Anand Bhaskar
S222 Clark Center
Stanford University
Email: firstname dot lastname at gmail

About
I am a CEHG postdoctoral research fellow at Stanford University, being mentored by
Jonathan Pritchard.
Before that, I was a
JSPS postdoctoral fellow graciously hosted by
Hideki Innan at the
Graduate University for Advanced Studies in Hayama, Japan.
Prior to that, I was a SimonsBerkeley research fellow in the semesterlong program on
Evolutionary Biology and the Theory of Computing at the Simons Institute for the Theory of Computing.
I received my PhD in Computer Science at the University of California, Berkeley where I worked with
Yun S. Song on theoretical population genetics.
Before that, I got my B.S. and M.Eng. degrees in Computer Science from Cornell University, and an M.A. in Statistics from Berkeley.
I also spent two wonderful years in
boarding school while studying in the 11
^{th} and 12
^{th} grades in
Raffles Junior College, Singapore.
Research Interests
Population genetics, computational and mathematical biology, machine learning
Publications

Efficient inference of population size histories and locusspecific mutation rates from largesample genomic variation data
Bhaskar A., Wang Y.X.R., Song Y.S.
Genome Research, in press
[bioRxiv]

Descartes' rule of signs and the identifiability of population demographic models from genomic variation data
Bhaskar A. and Song Y.S.
Annals of Statistics, 42(6):2469–2493, 2014
[pdf][arXiv]

A novel spectral method for inferring general selection from time series genetic data
Steinrücken M.*, Bhaskar A.*, Song Y.S.
Annals of Applied Statistics, 8(4):2203–2222, 2014
[arXiv]

Distortion of genealogical properties when the sample is very large
Bhaskar A., Clark A.G., Song Y.S.
PNAS, 111(6):2385–2390, 2014
[pdf][arXiv][software]

Approximate sampling formulas for general finitealleles models of mutation
Bhaskar A., Kamm J.A., Song Y.S.
Advances in Applied Probability, 44:408–428, 2012
[pdf][arXiv]

Closedform asymptotic sampling distributions under the coalescent with recombination for an arbitrary number of loci
Bhaskar A. and Song Y.S.
Advances in Applied Probability, 44:391–407, 2012
[pdf][arXiv]

A model and framework for reliable build systems
Coetzee D., Bhaskar A., Necula G.
EECS Department, University of California, Berkeley, Technical Report No. UCB/EECS201227, 2012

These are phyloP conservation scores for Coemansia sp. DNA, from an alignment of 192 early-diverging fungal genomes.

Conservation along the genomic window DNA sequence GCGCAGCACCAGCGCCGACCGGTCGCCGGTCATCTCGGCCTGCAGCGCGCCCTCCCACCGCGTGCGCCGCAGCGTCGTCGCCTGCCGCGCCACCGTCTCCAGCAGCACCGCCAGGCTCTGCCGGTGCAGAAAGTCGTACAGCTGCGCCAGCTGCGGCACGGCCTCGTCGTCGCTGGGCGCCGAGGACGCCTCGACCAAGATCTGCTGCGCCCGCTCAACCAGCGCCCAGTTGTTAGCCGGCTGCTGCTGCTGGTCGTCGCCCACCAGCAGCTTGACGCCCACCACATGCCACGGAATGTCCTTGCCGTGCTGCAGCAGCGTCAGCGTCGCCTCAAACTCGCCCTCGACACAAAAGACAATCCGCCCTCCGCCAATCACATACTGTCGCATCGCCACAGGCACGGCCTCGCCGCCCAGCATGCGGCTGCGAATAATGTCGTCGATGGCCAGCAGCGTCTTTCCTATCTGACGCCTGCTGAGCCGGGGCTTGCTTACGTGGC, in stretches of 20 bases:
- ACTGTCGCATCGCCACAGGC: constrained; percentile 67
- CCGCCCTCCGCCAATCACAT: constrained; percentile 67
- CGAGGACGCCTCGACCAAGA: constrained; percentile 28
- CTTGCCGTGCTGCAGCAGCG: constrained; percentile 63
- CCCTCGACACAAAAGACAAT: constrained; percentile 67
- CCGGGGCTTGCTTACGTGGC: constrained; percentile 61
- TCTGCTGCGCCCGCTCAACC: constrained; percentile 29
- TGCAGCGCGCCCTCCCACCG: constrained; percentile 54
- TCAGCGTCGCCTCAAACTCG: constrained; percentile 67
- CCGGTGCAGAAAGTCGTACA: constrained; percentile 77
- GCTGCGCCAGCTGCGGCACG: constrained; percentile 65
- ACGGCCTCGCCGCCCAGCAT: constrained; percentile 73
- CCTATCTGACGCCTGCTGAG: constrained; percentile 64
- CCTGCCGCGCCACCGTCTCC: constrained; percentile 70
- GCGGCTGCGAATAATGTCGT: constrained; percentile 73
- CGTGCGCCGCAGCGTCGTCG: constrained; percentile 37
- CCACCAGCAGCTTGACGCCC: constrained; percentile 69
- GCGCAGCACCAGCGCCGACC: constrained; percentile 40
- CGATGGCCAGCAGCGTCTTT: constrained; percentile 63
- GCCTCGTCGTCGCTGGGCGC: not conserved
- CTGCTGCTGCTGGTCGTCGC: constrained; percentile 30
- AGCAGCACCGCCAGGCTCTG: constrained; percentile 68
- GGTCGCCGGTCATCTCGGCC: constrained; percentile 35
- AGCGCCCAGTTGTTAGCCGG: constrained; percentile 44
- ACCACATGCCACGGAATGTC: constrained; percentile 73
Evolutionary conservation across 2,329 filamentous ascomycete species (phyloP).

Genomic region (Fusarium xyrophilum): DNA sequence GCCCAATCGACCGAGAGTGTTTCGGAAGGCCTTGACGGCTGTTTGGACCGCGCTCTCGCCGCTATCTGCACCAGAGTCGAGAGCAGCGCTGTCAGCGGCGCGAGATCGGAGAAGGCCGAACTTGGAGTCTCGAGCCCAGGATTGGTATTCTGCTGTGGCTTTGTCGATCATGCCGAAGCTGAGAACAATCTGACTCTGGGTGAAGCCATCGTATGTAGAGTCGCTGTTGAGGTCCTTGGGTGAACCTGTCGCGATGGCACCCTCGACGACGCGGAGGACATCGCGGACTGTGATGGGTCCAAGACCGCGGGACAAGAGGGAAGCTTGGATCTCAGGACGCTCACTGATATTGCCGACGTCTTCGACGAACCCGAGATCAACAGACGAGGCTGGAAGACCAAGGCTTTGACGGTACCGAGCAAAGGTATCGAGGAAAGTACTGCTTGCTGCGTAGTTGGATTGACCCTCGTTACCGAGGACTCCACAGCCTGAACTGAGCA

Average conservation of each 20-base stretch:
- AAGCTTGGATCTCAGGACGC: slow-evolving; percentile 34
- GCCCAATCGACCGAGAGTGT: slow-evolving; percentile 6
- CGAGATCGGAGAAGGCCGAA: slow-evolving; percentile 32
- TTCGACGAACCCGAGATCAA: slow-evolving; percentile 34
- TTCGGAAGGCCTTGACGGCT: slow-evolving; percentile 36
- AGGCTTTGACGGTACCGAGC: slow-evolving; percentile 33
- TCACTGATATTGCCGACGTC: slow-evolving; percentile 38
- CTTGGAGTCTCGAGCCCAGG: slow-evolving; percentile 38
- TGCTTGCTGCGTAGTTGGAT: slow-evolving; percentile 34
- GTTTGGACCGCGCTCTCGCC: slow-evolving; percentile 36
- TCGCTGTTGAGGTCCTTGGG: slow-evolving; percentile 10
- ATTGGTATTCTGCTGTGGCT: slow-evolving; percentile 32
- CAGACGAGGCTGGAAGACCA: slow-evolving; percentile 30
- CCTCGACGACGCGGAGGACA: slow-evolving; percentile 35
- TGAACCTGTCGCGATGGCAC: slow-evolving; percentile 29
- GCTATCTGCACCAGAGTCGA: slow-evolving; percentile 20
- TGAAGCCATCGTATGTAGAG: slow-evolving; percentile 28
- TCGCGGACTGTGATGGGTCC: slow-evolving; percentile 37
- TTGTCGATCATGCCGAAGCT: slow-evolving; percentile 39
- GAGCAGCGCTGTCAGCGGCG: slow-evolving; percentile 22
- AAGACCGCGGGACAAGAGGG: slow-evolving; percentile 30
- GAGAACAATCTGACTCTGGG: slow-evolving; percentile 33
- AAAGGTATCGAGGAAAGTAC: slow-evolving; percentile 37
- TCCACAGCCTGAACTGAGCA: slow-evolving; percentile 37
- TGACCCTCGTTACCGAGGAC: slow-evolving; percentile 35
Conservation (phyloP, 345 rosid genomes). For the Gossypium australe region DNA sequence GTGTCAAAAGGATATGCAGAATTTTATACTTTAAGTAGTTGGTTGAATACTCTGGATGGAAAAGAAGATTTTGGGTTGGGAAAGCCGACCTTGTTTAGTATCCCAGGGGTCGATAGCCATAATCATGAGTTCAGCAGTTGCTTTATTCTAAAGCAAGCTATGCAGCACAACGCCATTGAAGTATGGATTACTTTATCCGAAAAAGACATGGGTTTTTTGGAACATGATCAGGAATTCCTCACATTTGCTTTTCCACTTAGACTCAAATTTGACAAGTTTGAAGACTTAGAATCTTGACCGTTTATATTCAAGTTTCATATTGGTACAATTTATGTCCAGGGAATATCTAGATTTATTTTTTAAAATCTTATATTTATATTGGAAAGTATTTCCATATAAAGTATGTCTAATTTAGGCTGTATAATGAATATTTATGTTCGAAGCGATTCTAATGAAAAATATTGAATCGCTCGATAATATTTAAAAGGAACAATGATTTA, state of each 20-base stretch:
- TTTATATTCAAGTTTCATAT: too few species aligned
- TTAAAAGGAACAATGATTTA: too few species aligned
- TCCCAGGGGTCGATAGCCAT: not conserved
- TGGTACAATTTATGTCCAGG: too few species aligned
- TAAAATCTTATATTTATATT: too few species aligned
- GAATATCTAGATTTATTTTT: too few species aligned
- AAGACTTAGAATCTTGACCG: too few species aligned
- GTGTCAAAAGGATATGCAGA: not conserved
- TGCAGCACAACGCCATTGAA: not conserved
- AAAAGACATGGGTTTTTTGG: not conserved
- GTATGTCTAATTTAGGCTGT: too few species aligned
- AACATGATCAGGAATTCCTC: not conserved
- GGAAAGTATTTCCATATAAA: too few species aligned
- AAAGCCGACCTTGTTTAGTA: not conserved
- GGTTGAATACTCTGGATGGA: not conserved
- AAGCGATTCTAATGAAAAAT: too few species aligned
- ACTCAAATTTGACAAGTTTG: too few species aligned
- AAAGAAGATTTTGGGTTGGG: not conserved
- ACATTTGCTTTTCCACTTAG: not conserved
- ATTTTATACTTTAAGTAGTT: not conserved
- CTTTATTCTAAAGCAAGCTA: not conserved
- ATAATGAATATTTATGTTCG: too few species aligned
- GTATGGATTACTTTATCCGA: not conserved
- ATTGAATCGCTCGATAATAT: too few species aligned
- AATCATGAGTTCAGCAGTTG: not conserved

[pdf][arXiv]

Confidently estimating the number of DNA Replication Origins
Bhaskar A. and Keich U.
Statistical Applications in Genetics and Molecular Biology, Vol. 9: Iss. 1, Article 28, 2010
[pdf]

A comprehensive genomewide map of Autonomously Replicating Sequences in a naive genome
Liachko I., Bhaskar A., Li C., Chung S.C.C., Tye B.K., Keich U.
PLoS Genetics, 6(5):e1000946, 2010
[pdf]

Multilocus match probability in a finite population: A fundamental difference between the Moran and WrightFisher models
Bhaskar A. and Song Y.S.
Proceedings of ISMB 2009. Bioinformatics, 25(12):i187–i195, 2009
[pdf] [software]

Computational detection of significant variation in binding affinity across two sets of sequences with application to the analysis of replication origins in yeast
Keich U., Gao H., Garretson JS., Bhaskar A., Liachko I., Donato J., Tye B.
BMC Bioinformatics, 9:372, 2008
[pdf]

Efficient keyword search over virtual XML views
Shao F., Guo L., Botev C., Bhaskar A., Chettiar M., Yang F., Shanmugasundaram J.
VLDB Conference, 2007
Also invited for publication in the VLDB Journal, 2009.
[journal version]

Quark: An efficient XQuery fulltext implementation
Bhaskar A., Botev C., Muthaia Chettiar M., Guo L., Shanmugasundaram J., Shao F.,Yang F.
ACM SIGMOD Conference, 2006
[pdf]
Theses

Statistical, algorithmic, and robustness aspects of population demographic inference from genomic variation data
Ph.D. dissertation. Computer Science, UC Berkeley, 2013
[pdf]

Approximate sampling formulas under the coalescent with finitealleles models of mutation
M.A. thesis. Statistics, UC Berkeley, 2012
[pdf]
Links
Github
Sourceforge
Quantum reading group
Fall '09,
Spring '10